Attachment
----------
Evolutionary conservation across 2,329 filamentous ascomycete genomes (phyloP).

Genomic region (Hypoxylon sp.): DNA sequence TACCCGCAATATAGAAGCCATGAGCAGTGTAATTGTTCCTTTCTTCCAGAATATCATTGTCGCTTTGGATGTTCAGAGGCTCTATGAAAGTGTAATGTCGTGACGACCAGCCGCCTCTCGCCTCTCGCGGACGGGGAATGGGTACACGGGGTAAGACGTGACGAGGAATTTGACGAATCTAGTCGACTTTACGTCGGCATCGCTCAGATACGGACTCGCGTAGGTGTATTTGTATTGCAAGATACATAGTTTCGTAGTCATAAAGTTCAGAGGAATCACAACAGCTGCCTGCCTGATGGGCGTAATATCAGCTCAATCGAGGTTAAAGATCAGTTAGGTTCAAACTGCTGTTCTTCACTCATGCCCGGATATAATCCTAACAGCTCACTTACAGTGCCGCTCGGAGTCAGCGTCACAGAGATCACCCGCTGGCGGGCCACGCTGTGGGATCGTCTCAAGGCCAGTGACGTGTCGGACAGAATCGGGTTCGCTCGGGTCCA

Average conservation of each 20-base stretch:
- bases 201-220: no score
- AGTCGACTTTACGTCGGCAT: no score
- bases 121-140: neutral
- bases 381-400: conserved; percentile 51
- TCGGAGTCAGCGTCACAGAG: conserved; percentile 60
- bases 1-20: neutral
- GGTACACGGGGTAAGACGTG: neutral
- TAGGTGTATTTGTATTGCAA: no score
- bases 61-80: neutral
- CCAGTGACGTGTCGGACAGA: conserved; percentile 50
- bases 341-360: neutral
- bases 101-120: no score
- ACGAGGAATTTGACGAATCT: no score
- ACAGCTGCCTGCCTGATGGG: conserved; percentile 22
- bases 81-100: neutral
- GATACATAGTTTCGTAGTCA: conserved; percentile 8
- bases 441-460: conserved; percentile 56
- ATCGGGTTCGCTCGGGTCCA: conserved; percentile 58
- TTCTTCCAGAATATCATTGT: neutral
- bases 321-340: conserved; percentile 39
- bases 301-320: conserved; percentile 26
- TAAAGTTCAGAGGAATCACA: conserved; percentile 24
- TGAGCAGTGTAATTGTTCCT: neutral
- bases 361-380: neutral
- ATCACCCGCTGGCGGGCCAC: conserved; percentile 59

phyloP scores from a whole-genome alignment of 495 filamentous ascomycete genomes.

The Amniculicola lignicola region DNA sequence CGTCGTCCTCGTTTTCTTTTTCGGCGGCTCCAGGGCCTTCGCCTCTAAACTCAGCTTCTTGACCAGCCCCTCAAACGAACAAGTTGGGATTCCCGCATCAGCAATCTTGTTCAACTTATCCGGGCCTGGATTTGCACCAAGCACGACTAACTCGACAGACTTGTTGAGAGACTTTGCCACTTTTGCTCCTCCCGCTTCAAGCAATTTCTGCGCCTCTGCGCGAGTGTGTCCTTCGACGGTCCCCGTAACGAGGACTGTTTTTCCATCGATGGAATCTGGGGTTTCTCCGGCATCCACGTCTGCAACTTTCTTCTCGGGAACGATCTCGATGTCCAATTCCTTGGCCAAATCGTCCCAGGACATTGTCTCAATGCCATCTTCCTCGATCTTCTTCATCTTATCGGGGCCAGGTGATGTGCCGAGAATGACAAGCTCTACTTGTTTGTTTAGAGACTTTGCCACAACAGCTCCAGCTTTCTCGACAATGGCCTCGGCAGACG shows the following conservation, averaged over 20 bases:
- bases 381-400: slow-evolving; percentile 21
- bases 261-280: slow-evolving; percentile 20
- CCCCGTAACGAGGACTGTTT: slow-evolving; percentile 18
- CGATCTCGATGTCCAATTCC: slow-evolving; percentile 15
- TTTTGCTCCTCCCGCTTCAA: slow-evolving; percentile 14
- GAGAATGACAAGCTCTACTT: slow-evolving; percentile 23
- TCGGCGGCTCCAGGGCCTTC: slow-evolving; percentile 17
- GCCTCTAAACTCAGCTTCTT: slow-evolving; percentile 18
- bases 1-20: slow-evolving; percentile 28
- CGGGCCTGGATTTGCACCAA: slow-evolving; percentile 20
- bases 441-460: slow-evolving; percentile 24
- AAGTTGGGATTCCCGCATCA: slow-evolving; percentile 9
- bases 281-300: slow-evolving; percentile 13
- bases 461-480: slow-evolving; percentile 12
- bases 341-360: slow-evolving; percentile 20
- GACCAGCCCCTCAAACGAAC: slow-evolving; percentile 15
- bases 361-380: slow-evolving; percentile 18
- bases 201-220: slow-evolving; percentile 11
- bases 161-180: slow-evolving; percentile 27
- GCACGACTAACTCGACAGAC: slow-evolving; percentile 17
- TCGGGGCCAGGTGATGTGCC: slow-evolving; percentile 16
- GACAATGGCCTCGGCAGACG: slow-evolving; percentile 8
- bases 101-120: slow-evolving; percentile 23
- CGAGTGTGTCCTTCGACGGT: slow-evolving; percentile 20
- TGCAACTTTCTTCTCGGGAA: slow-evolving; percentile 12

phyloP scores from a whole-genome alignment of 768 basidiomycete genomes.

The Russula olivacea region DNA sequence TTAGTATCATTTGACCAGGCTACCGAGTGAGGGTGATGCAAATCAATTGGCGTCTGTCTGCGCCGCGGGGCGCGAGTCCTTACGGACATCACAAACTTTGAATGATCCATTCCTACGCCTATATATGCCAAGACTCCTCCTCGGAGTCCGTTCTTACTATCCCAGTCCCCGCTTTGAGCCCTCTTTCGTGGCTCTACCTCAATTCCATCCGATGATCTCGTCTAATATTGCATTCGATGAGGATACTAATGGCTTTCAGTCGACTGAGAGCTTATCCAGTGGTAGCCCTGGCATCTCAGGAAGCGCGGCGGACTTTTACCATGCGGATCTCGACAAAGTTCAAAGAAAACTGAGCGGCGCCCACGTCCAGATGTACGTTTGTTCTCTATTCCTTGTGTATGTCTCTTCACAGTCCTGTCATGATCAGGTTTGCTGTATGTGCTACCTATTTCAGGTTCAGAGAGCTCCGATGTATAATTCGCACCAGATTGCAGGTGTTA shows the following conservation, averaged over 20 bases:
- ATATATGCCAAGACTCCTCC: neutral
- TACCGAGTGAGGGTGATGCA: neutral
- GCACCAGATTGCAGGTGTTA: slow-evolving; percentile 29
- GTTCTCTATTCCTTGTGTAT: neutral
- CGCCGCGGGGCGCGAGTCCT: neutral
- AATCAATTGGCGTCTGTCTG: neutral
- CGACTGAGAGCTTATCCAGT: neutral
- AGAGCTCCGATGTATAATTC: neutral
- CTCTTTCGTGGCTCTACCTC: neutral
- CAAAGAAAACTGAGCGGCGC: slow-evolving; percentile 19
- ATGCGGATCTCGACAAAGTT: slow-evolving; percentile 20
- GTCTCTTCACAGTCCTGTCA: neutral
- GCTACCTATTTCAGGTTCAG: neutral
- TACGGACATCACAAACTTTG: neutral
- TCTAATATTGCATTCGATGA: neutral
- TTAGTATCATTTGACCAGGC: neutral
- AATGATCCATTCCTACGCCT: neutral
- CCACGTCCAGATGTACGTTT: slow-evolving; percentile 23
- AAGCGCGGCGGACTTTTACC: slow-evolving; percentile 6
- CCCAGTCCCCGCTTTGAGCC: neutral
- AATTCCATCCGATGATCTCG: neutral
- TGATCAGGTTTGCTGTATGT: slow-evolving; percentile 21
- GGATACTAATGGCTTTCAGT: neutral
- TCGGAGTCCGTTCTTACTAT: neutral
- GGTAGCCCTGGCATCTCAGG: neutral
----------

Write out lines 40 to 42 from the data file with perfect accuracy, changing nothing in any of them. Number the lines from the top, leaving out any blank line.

- CGGGCCTGGATTTGCACCAA: slow-evolving; percentile 20
- bases 441-460: slow-evolving; percentile 24
- AAGTTGGGATTCCCGCATCA: slow-evolving; percentile 9